“But you can travel on for ten thousand miles, and still stay where you are.”- Harry Chapin
When I arrived in Queenstown, I was broken.
My long-term relationship had broken down five months previously and I had moved back in with my parents. I wasn’t enjoying my job anymore. Everything was off and I was on medication to get through the day. I had lost a lot of weight in a very short amount of time and I became fixated on exercise. I hated my hometown and the idea of being trapped there for the rest of my days.
I ran away. I had to. The emotional turmoil of those past 3 years and the deep depression I was in during my last year in England meant that it was do or die. Quite literally, I think.So I quit my job, sold and donated and packed up my belongings and set off on my journey.
I arrived in QT to be met by one school friend who I’d barely kept in touch with since leaving school 6 years previously. Regardless of this, as soon as she knew I was coming she offered me a place to stay and to collect me from the airport. Despite her having had a party the night before and me not being feeling confident that she was safe to drive, I was so happy to see her and it marked the start of what I know will be a lifelong friendship.
My first morning there, I set off down the hill into town and walked around in the early morning sun. I went to Patagonia, an Argentinian chocolate restaurant that also serves up a delicious breakfast. I sat by the lake, eating my fresh fruit salad and drinking my deliciously decadent hot chocolate, taking in my new home.I remember vividly that for the first time in a long time, despite sitting alone, I did not feel loneliness. I felt alive rather than dead. I felt excited rather than anxious.
I had made the decision not to take any medication with me. This was a fresh start and I was going to be a new person. It hasn’t been an easy ride. There are times where I’ve hated myself for not bringing one single tablet with me; but I get through it.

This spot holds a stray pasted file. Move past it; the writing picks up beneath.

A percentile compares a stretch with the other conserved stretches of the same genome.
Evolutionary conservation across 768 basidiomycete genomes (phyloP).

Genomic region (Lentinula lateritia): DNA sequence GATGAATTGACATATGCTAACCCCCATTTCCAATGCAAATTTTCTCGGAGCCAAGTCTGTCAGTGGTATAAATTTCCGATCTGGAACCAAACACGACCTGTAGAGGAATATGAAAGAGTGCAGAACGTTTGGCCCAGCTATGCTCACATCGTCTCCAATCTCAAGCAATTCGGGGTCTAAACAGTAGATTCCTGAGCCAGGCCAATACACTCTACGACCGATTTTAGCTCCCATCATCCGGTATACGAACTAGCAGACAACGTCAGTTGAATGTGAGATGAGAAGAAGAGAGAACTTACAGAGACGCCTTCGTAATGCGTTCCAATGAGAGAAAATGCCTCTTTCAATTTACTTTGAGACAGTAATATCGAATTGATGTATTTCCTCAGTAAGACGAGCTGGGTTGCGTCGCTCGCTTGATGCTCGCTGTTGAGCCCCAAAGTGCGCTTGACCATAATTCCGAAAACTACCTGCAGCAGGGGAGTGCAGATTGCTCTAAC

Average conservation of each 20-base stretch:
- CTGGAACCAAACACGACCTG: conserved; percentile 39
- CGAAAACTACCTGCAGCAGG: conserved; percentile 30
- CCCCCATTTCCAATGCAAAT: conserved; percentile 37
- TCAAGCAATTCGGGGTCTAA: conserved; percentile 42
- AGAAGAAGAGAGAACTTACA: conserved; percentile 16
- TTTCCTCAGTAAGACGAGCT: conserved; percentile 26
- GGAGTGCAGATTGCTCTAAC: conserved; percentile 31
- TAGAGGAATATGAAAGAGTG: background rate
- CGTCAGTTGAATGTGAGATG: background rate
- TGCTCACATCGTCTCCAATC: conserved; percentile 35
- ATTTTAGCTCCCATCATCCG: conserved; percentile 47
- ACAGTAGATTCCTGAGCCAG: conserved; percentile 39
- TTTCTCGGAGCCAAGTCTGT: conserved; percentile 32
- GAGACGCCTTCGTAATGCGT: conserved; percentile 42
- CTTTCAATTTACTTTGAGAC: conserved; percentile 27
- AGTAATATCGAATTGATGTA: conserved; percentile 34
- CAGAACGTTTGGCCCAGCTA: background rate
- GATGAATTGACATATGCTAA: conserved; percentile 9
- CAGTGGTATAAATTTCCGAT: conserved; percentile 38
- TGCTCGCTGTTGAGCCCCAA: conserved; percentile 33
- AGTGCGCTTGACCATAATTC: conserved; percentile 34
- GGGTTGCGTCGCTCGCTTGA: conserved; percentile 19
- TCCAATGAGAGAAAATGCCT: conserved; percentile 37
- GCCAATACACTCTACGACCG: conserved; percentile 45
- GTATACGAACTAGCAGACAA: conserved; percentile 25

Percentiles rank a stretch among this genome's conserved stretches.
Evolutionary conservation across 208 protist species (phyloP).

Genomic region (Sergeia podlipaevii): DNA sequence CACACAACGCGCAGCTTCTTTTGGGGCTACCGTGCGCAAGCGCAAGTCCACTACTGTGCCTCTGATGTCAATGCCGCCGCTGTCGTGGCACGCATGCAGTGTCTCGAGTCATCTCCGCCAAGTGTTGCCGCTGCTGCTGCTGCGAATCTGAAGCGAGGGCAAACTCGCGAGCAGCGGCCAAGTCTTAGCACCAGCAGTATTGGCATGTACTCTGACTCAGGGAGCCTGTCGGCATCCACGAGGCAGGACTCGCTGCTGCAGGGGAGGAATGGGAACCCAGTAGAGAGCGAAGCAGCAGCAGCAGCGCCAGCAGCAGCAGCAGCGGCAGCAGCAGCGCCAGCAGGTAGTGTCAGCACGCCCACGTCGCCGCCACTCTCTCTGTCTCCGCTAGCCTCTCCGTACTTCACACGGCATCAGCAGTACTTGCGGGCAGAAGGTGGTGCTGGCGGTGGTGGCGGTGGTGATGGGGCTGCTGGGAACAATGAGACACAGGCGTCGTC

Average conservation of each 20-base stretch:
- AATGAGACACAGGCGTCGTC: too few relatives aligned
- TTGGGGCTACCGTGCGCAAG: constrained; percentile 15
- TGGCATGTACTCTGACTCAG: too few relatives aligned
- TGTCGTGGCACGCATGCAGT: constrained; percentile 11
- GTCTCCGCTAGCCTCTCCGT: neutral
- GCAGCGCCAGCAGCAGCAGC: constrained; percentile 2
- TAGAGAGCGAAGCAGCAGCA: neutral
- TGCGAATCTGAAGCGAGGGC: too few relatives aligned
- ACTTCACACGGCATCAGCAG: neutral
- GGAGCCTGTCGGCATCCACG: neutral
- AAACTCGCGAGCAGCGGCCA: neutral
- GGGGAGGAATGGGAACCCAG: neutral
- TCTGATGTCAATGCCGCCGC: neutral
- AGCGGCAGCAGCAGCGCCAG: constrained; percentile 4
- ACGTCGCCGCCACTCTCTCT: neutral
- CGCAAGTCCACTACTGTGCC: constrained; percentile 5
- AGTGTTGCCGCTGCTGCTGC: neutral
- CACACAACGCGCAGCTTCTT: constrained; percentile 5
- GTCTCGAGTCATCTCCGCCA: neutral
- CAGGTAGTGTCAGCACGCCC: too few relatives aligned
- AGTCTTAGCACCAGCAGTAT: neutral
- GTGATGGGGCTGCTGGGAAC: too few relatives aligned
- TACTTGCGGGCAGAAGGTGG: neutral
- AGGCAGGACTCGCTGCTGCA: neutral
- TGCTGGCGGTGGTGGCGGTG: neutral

Queenstown is a place that you automatically fall in love with. It accepts everyone from all backgrounds and nationalities and offers up what you need most. For me that was friendship, places to get lost and bars to get drunk in. I had it in abundance.
My work colleagues were fantastic at Pita Pit and put up with more grief than they deserved really. Having come off my medication, I wasn’t always easy to work with when I was having a bleak week and they honestly dealt with it better than I would have, hade it been the other way round.My first lot of housemates were loud and crazy and completely different from one another. They distracted me from things I didn’t have the strength to work through at the time. I don’t think I ever told them how much good they did; accepting me for me and educating me to the locals lifestyle. I will be forever grateful.
I met the most amazing people wherever I went. My self-belief grew massively within that first month. Some days I just wanted to be by myself and that was OK. I worked through a lot during those moments.
I know how much of a cliché it all sounds. Heartbreak, depression, runs away to the other side of the world, falls in love again… which I have done (crazy, stupid love).I suppose mostly Queenstown showed me that you can always start over. I could have done it in another town in England but I chose to do it in one of the most stunning places on the other side of the world.When I left Queenstown to move to Auckland, it was harder than leaving my mum at the airport (sorry!) QT has been a massive part of me establishing myself as an individual. Not as a carer, a customer service advisor, a daughter, a girlfriend, a sister, a friend; just me, Minna. So, I cried as we took off on the tiny runway and made our way over the lake, mountains either side.
Queenstown healed me; but it stole my heart in the process.